Sunday, May 10, 2009

Mafia Cops Sent to Separate Prisons

Mafia cops Louis Eppolito and Stephen Caracappa were partners as detectives, partners in crime, neighbors in Las Vegas - and cellmates after being convicted as mob hit men.

Now, their illicit partnership has been broken up forever.

Caracappa, 67, who requested a prison on the East Coast, has been shipped out to Victorville Penitentiary in California to serve his life-plus-80-year sentence.

The high-security prison 86 miles northeast of Los Angeles was once home to notorious inmates John Walker Lindh - the so-called American Taliban - and Ingmar Guandique, suspected of killing Capitol Hill intern Chandra Levy.

Two prisoners have been slain there since it opened in 2004, and a bomb exploded in the prison in February. "It's not a good place to be, but it's better than where he was," said Caracappa's lawyer Daniel Nobel.

Sources said the laconic Caracappa was miserable having to spend every waking moment with a loudmouth like Eppolito in the Brooklyn federal lockup in Sunset Park.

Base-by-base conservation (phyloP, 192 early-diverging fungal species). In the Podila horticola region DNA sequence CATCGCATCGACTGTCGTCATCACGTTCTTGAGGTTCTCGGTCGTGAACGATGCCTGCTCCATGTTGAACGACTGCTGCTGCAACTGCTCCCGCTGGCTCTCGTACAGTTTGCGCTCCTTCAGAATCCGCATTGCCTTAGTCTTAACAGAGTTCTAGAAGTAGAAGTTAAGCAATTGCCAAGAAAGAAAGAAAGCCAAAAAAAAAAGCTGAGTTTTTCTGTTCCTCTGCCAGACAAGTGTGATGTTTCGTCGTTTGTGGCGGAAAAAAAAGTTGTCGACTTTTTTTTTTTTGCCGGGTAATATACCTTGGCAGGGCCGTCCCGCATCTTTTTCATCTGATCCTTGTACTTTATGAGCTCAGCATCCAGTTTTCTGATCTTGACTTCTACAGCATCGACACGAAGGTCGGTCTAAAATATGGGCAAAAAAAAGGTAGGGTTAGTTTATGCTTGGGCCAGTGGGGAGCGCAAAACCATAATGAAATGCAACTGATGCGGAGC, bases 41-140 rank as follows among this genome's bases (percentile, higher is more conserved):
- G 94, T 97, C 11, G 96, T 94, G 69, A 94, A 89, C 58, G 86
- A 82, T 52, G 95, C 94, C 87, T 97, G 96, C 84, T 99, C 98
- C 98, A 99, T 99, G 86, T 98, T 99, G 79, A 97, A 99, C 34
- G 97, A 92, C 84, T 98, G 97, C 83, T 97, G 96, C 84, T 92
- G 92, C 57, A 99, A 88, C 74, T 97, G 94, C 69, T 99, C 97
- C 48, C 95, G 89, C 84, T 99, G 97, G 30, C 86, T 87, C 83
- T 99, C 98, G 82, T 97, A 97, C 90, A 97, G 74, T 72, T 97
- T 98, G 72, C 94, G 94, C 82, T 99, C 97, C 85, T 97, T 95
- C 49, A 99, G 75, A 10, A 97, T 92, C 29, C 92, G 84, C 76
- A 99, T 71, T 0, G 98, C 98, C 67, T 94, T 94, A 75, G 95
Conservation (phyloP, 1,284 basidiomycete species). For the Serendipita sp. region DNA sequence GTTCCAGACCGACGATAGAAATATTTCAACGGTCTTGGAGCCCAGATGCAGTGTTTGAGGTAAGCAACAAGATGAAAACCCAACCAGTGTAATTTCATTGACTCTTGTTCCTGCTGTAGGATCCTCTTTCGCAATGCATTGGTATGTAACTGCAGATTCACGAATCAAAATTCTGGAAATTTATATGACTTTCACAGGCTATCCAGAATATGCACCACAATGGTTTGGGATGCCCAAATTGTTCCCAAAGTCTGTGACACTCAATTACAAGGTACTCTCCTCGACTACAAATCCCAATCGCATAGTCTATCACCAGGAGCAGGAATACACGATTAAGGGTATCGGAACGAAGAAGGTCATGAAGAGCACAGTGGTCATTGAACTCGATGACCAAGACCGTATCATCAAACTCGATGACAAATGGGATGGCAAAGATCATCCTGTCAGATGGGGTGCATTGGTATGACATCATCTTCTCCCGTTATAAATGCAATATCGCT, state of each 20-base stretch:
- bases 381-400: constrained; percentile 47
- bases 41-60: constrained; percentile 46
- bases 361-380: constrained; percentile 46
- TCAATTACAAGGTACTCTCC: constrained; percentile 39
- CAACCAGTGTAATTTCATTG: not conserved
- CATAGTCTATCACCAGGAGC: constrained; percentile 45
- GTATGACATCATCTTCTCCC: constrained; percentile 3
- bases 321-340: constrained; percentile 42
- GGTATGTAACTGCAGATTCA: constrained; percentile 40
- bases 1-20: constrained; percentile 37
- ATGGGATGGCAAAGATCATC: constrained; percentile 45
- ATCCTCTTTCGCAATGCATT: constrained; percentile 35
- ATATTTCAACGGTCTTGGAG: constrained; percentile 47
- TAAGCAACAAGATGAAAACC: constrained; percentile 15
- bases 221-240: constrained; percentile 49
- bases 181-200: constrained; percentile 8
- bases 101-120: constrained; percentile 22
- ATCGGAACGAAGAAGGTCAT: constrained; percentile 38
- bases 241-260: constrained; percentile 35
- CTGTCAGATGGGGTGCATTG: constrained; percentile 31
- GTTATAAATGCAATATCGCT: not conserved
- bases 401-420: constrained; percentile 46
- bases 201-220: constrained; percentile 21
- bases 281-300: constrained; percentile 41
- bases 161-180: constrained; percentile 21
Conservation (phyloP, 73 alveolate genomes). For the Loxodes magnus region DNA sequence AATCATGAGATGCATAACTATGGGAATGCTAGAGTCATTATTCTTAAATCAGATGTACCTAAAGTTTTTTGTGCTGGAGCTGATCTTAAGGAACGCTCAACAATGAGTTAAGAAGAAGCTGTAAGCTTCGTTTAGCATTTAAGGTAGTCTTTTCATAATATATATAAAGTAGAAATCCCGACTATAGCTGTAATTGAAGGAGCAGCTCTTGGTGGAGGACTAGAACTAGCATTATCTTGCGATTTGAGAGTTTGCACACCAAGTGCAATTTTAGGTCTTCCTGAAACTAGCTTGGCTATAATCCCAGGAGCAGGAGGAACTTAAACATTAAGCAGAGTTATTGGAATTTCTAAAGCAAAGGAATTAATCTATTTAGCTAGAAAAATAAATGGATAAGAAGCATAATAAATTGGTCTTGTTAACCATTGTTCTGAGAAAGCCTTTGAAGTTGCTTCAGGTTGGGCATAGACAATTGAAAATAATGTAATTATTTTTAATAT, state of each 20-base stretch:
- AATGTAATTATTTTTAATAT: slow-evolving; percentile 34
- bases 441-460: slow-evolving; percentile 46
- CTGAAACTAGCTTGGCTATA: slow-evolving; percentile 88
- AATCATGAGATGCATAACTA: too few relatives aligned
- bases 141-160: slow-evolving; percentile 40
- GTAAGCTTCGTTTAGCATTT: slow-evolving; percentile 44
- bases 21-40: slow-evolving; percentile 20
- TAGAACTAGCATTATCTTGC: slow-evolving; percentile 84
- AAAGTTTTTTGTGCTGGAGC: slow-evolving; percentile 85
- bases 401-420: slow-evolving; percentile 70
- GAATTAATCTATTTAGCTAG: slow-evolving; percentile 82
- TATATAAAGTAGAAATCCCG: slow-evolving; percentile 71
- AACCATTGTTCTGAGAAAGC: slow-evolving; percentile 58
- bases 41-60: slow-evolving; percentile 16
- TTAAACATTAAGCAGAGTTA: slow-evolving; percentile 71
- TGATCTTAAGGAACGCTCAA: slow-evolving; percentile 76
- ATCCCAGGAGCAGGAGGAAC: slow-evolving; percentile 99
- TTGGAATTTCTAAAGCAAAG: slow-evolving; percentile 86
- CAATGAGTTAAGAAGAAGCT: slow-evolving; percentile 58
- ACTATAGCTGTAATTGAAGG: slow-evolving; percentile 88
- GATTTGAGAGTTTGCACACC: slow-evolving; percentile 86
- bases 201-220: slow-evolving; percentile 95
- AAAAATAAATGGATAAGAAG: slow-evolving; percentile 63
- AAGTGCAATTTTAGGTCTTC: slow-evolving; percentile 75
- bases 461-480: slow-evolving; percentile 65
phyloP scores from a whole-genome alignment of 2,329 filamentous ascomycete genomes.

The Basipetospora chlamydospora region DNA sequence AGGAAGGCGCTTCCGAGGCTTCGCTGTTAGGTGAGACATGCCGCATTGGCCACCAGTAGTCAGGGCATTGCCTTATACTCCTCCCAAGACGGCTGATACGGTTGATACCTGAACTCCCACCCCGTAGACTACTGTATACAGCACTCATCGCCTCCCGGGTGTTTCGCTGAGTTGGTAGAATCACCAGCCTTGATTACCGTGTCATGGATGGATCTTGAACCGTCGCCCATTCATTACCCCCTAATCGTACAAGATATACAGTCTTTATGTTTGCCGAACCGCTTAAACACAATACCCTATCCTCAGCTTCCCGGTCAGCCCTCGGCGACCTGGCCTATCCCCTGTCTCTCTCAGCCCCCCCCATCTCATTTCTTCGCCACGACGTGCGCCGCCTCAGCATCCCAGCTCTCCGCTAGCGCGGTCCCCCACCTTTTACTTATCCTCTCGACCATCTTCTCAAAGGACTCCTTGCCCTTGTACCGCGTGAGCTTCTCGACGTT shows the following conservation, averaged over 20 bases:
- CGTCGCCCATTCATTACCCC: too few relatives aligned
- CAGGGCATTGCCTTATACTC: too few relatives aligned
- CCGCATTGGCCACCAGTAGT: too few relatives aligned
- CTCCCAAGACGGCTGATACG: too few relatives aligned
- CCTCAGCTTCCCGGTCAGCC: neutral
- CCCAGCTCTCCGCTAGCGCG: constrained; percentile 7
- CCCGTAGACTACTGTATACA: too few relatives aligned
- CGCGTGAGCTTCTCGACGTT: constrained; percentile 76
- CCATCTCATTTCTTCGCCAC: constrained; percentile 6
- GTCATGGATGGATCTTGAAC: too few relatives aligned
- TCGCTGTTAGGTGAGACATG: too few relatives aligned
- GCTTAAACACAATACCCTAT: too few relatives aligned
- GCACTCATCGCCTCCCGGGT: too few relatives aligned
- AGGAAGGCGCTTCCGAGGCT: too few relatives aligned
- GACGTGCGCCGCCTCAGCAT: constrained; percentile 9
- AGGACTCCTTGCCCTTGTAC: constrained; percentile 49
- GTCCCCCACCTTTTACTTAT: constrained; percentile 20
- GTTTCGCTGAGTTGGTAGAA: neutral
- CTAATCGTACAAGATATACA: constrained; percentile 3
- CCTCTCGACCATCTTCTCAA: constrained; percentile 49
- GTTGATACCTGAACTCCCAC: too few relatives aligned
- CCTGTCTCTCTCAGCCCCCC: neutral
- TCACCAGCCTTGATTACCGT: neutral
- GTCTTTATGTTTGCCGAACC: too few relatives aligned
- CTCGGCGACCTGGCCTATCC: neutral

Because they're ex-cops, they were locked down 23 hours a day as a safety precaution and kept away from other inmates.

"If you have two persons together in a small cell that is the size of a closet for some New Yorkers, most marriages would dissolve under those circumstances," Nobel said of their time at the Metropolitan Detention Center.

Eppolito, 60, is still awaiting word from the U.S. Bureau of Prisons as to which cinder-block tomb he will be sent to die.

"It was very peculiar to me that they were housed together," said Eppolito's lawyer Joseph Bondy. "The alternative was solitary confinement."

Eppolito and Caracappa are appealing their convictions, arguing that their trial lawyers were incompetent.

In a letter to Judge Jack Weinstein, Eppolito's daughter Andrea wrote, "The rest of my life will be dedicated to bringing him home where he belongs."

Thanks to John Marzulli

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